The film was screened to a packed cinema of children's workforce professionals. We asked people to fill in an anonymous feedback slip on the film, and to state their professional role. When we collated the information from the slips we found that we had attendees from the fields of teaching (primary secondary and university), social work, educational psychology, child and adolescent mental health services, students on child and family related programmes and early years education and care professionals working across the statutory and voluntary/independent sector. The feedback from the attendees made the following overall points:

  • We can collectively make a change'
  • 'Everybody can play a part'
  • 'It's not hopeless'
  • 'ACEs affect everyone'
  • 'The world needs to change'
  • 'Spread the word'
  • 'Parent power'

We also asked attendees who were interested in creating an ACEs Aware network in Leeds to leave contact details, which generated a significant amount of response. We have scheduled our first meeting for Wednesday 13 June.

As I detailed in my earlier blog 'ACEs too High', there are some problems that arise in the practical arena for the ACEs concept, in particular, well meaning but poorly informed applications of the ACEs questionnaire by people with insufficient training in the relevant area, which, in the worst scenarios, can actually create distress rather than alleviating it.

As such, following our colleagues in Scotland, we therefore intend to focus our networking activities not upon any type of 'diagnosis' activity, but upon supporting our local colleagues to become more ACEs aware, in particular creating a custom of asking people presenting with problem behaviour 'what happened to you?' rather than 'what is wrong with you?'; nurturing strong attachment relationships between parents and children rather than engaging in 'parent blaming' and supporting the development of restorative rather than zero tolerance practices in education, youth work and youth justice.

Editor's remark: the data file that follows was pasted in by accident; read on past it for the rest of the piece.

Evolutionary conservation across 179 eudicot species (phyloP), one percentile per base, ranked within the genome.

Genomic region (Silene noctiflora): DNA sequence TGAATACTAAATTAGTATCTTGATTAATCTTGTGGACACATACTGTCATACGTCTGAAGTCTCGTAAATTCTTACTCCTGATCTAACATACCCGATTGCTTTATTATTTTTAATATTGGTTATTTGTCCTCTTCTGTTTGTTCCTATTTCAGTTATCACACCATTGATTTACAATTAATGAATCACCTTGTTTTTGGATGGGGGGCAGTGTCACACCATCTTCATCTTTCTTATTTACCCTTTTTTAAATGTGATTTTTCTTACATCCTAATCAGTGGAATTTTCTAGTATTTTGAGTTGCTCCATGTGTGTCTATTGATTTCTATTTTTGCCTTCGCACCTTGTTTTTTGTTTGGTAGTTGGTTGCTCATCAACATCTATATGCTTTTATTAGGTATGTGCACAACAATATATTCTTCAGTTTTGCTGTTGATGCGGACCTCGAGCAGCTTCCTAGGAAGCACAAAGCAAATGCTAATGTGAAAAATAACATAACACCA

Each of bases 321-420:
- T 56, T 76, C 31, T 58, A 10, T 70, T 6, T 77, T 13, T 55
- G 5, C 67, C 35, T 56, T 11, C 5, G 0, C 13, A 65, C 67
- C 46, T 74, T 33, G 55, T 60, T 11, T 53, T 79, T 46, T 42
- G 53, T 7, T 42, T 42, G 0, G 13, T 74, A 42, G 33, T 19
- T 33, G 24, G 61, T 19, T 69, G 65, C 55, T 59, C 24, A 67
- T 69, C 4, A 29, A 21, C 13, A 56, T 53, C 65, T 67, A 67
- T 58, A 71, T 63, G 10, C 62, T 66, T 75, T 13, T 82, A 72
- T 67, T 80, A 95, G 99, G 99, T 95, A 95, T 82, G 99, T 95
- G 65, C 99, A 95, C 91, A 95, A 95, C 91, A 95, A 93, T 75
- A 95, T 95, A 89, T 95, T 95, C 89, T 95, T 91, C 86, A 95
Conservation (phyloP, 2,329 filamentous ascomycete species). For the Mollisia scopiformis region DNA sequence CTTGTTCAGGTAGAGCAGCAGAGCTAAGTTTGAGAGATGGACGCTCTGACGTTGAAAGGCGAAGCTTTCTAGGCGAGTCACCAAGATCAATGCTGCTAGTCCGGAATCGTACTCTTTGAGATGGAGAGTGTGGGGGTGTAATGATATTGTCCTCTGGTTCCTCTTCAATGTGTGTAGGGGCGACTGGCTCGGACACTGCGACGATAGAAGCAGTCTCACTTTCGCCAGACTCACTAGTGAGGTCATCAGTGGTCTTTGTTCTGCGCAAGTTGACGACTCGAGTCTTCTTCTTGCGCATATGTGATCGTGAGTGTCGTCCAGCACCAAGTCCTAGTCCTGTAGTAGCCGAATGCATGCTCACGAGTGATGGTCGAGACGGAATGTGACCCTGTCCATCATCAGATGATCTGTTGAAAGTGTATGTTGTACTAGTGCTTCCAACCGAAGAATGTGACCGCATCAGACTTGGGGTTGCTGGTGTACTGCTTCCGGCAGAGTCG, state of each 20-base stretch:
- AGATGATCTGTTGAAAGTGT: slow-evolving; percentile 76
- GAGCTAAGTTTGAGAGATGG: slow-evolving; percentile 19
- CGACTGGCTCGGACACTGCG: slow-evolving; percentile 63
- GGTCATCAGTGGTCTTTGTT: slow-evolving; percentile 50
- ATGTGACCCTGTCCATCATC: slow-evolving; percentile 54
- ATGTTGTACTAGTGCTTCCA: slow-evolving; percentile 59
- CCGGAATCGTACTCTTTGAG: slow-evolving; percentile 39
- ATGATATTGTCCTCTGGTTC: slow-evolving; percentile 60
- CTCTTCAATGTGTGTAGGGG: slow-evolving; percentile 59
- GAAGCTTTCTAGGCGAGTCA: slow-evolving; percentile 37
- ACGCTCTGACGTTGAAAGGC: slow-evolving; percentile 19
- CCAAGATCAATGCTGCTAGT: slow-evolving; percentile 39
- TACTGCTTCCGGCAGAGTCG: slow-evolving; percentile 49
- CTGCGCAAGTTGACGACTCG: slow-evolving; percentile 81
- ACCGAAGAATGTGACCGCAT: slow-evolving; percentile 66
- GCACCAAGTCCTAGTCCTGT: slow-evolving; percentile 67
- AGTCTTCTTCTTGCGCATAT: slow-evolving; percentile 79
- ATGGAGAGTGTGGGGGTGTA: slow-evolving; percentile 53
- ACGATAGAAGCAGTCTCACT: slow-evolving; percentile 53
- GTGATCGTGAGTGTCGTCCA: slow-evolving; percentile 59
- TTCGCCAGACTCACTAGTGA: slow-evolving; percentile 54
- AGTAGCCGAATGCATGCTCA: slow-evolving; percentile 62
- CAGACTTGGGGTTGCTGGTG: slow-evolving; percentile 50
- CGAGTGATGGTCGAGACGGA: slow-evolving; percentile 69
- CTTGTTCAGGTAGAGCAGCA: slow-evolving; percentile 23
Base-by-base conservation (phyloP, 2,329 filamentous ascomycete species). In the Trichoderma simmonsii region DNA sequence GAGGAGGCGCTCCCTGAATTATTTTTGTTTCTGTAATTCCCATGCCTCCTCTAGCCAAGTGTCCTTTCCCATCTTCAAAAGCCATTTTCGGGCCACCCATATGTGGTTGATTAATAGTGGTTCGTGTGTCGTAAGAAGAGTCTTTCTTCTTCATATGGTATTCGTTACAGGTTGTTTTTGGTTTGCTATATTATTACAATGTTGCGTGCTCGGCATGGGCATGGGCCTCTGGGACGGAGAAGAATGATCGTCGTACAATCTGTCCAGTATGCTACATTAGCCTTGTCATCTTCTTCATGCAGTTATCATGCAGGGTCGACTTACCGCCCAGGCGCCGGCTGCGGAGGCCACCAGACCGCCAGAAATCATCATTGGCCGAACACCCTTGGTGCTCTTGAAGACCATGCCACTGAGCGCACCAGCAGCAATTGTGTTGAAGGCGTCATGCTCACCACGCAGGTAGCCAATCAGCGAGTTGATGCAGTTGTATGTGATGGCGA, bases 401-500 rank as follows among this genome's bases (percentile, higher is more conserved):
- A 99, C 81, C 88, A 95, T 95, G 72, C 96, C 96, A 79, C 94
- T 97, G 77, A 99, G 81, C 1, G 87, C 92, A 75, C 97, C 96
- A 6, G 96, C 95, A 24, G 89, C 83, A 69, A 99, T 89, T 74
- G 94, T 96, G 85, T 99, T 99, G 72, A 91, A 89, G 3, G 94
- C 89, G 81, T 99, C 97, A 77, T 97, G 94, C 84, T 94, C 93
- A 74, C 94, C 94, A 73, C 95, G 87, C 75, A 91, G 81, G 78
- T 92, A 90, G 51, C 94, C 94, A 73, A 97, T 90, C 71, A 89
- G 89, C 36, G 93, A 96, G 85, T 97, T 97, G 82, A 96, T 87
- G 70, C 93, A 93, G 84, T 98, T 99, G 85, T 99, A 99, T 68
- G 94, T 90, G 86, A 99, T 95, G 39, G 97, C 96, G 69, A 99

We are very much at the beginning of this journey, one in which we hope we will be joined by many other children's workforce and health and social welfare practitioners, working collegiately to raise ACEs Awareness in our own localities. Eventually we hope to be part of a movement that will take the UK as a whole along the road to becoming an ACEs Aware nation by the mid-21st Century.

The first Leeds ACEs Network meeting will take place in the Eastern Room at the Civic Hall, Leeds starting at 6.30 on Wednesday 13 June. At time of writing, there are 10 seats left. If you would like to take part, please book your ticket on Eventbrite​.

We look forward to seeing you there, for the beginning of our Leeds ACEs adventure!


[1] Felitti, V., Anda, R., Nordenberg, D., Williamson, D., Spitz, A., Edwards, V., Koss, M. and Marks, J. (1998) Relationship of childhood abuse and household dysfunction to many of the leading causes of death in adults (The Adverse Childhood Experiences (ACE) study. American Journal of Preventative Medicine Vol 14 (4), pp.245-258.